And certainly a candidate who wins likely will share many of the same ideas and values as the largest voting block in his or her constituency. One clear downside to winner-take-all voting, however, is that losing candidates win nothing, even if they win substantial numbers of votes.
In a two-candidate race, it is possible for In a three-candidate race, that number can climb to Examples of such "plurality" victories are common. The leap of faith made by advocates of winner-take-all systems is that supporters of losing candidates will be duly represented by either the candidate who wins, even if that candidate is their ideological opposite, or by candidates elected elsewhere. They also must believe that voters opinions can be neatly boiled into two basic options, as typically happens in competitive winner-take-all elections in the United States.
Women, communities of color, third parties, young people, and those in gerrymandered districts are all underrepresented.
Winner-take-all election systems do nothing to provide representation to any group making up less than half of the population in a given voting district, and the high percentage of the vote needed to win election can be a severe barrier to minority candidates. Since many areas are dominated by a single political viewpoint, winner-take-all voting systems will often result in elections with predetermined winners because one party has a monopoly on power.
Wasted votes are votes cast for candidates who do not win. More voters will be represented by someone who they did not help to elect than under any other system.
In this way, winner-take-all discourages voters from expressing their full range of political preferences. She declined.
She felt strongly that this winner-take-all dynamic needs to be fought, not embraced. She argued, in essence, that I should have devoted my labors to tearing down a system in which a handful of giant companies and the highly compensated people who work at them dominate the world economy, rather than teaching people how to game it.
Covering Islam: How the Media and the Experts. Word Lists. Miller ,. Release Dates. Elite networking forums like the Aspen Institute and the Clinton Global Initiative groom the rich to be self-appointed leaders of social change, taking on the problems people like them have been instrumental in creating or sustaining. Need a translator?
Leading Democratic candidates for president have made attacking big business, and the power it wields, central to their campaigns. Republicans are on board, at least as it pertains to the power of the big tech platforms such as Facebook and Google.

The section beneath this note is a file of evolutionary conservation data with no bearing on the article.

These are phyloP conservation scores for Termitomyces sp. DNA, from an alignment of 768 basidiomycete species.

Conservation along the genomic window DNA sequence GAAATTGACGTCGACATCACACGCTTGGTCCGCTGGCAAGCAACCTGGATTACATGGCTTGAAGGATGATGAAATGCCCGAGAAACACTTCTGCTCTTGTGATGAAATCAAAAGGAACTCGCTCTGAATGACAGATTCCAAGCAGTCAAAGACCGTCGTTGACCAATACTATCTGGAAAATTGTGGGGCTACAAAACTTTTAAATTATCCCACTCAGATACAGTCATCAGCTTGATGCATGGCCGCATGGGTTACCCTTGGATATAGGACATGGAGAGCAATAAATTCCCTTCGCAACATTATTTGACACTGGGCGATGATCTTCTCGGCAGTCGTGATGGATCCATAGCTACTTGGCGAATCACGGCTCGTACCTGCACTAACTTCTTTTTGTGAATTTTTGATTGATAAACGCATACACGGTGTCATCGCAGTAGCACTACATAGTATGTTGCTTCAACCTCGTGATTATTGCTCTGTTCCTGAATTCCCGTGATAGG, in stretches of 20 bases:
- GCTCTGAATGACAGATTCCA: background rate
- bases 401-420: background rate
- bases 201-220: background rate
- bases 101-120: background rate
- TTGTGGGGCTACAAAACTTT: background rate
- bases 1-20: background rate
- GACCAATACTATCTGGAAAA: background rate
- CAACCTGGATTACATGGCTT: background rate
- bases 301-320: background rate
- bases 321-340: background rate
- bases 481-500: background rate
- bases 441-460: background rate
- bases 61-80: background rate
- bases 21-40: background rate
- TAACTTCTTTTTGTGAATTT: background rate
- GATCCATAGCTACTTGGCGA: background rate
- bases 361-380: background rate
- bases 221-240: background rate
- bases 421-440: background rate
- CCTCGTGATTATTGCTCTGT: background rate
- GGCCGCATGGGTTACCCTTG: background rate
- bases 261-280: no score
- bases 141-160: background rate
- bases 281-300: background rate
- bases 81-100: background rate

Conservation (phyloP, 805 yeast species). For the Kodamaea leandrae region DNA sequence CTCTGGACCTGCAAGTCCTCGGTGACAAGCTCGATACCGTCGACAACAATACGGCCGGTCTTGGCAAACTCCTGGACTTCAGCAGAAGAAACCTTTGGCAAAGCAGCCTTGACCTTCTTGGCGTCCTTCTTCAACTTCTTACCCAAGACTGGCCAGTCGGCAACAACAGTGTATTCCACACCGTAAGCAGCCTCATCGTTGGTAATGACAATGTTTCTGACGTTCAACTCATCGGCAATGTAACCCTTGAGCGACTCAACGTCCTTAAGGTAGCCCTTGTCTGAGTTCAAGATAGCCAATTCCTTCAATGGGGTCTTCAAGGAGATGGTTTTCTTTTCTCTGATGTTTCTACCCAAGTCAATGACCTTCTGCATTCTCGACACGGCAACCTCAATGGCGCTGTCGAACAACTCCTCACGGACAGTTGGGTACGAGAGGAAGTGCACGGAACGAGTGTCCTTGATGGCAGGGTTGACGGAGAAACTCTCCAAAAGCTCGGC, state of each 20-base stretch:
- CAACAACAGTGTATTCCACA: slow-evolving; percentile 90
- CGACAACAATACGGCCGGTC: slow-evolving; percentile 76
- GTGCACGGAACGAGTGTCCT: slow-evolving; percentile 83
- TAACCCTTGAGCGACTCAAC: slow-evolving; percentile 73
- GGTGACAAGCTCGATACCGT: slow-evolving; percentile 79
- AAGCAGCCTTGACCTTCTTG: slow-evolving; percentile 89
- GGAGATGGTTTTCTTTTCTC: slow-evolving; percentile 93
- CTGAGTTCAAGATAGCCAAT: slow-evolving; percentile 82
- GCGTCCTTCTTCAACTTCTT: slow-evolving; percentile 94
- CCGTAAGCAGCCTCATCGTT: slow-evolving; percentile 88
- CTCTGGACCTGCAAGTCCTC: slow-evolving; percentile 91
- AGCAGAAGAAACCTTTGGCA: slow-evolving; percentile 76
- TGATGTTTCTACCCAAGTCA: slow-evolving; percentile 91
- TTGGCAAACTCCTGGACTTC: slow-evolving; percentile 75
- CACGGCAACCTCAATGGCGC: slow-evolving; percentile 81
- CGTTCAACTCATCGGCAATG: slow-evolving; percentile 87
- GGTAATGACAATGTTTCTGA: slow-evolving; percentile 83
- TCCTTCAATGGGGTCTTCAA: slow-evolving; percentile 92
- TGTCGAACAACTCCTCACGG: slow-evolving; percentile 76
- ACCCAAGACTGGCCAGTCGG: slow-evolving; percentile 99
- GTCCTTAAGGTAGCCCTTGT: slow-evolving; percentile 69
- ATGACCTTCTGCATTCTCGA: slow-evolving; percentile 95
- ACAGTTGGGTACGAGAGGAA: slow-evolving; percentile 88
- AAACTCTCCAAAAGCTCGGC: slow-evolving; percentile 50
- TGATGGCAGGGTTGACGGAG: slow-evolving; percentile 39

Winner take(s) (it) all may refer to: Contents. 1 Competition, economics and politics; 2 Books. Fiction; Nonfiction. 3 Film; 4 Television; 5 Music; 6 See also. About Winners Take All. The New York Times bestselling, groundbreaking investigation of how the global elite's efforts to “change the world” preserve the status.
And among economists, the evidence keeps building that the concentration of major industries among a handful of superstar firms might be connected to deep economic dysfunctions. Big dominant companies might focus more on defending what they have than on generating the kinds of innovations that drive economy-wide productivity growth. And the rise of superstar firms is likely related to the rise of superstar cities and the hollowing out of many local economies. Read: One reason workers are struggling even when companies are doing well. But in all the piling on, I fear something really important is missing from the conversation.
The rise of superstar firms is rooted in fundamental technological and economic shifts that are mostly desirable.
They would instead leave us with a slightly larger variety of very big, technologically advanced companies dominating the corporate landscape. Similarly, the crucial question facing ordinary Americans, no matter how the debates over corporate power play out in the years ahead, is how to harness this reality to have fulfilling careers. If we want to be successful in the corporate world of the 21st century, we need to make sure we know how to work in the types of large, information-driven organizations that, one way or another, are going to remain central to the American economy.
Americans tend to take the advantages big companies confer for granted because they are so embedded in our daily lives. More and more industries are built off intellectual, rather than physical, capital—in ways that make the goods and services we purchase better in all kinds of ways. A software company might spend millions of dollars to develop code that can then be endlessly replicated; a moviemaker can invest a fortune to make an action movie that can then be viewed by countless people for minimal additional cost.
That pattern also applies in areas that might not seem like information industries. When you choose a bank based on whether it has a good mobile app and a wide network of automatic-teller machines, banking becomes more of a winner-take-all information industry. When General Electric employs thousands of engineers to create the technology for a jet engine that saves fuel and almost never fails, it is very much part of a winner-take-all information industry.
The technology that makes those things possible demands immense investment, massive forces of specialized labor, and complex management structures to make it all work. And those markets tend to favor fewer, more dominant players. They all exhibit positive returns to scale, in which greater size makes a business more efficient rather than less.
In each of these examples, the sheer scale of the biggest banks, retailers, and jet-engine manufacturers makes their products inherently more desirable than those of most upstart competitors. Or consider the hotel business. It is a prime example of a once-fragmented industry that has become dominated by superstar firms.